IN accepting a Communist Party offer to hold talks on legalizing Solidarity, leaders of the outlawed trade union called for the talks to deal with Poland's ``dramatic economic, ecological, and material situation.'' The round-table talks, expected as early as next month, would be the first formal talks between Solidarity and authorities since the union was crushed in a December 1981 crackdown.
Solidarity leader Lech Walesa said Poland had a better chance of national reconciliation than in 1980-81, when Solidarity's turbulent 16-month period of legality ended with its suppression under martial law.
``I think Poles will be wiser in 1989 and will use the coming chance better [than in 1981],'' he said.
Supporters clapped and chanted as union spokesman Janusz Onyszkiewicz read a statement Sunday accepting a party offer to legalize Solidarity. The offer, made after a stormy Central Committee session last week, cleared the final hurdle in the way of talks with the union which the government had proposed in August.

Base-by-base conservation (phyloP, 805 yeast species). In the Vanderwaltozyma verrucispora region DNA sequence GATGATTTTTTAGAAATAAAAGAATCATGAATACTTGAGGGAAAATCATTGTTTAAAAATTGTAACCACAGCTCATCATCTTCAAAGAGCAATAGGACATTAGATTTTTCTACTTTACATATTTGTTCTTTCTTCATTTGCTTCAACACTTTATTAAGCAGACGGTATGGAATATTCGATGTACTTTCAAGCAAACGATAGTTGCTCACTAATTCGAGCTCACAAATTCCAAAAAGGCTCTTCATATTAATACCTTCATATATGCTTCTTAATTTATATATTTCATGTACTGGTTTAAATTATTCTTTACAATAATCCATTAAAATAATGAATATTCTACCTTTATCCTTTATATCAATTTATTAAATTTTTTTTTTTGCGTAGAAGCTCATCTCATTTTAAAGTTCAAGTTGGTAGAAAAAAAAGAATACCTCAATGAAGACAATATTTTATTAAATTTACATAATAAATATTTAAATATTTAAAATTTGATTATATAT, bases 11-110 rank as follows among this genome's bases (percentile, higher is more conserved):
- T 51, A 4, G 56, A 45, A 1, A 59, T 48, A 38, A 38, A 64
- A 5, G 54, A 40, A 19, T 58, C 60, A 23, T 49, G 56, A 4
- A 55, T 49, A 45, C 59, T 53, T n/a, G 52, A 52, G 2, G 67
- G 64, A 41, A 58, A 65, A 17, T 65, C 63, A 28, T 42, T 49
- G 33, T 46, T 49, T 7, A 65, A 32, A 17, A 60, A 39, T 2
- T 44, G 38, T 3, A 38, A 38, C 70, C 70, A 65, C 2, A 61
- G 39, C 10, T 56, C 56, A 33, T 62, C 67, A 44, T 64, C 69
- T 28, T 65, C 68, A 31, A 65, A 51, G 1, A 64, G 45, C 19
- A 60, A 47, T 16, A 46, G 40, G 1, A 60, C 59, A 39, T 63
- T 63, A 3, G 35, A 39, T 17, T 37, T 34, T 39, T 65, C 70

Solidarity's statement called for resolution of labor disputes by negotiation and compromise, and urged all bodies participating in public life to put the good of the country above their own interests.
In nearly two days of talks among the union's leadership, Solidarity said it is willing to respect the law and its original 1980 statute. It called on the government to respect United Nations conventions guaranteeing trade union freedoms
``It is necessary to start negotiations as soon as possible. They should have a realistic and concrete character, and public opinion should be informed about it fully,'' Solidarity said.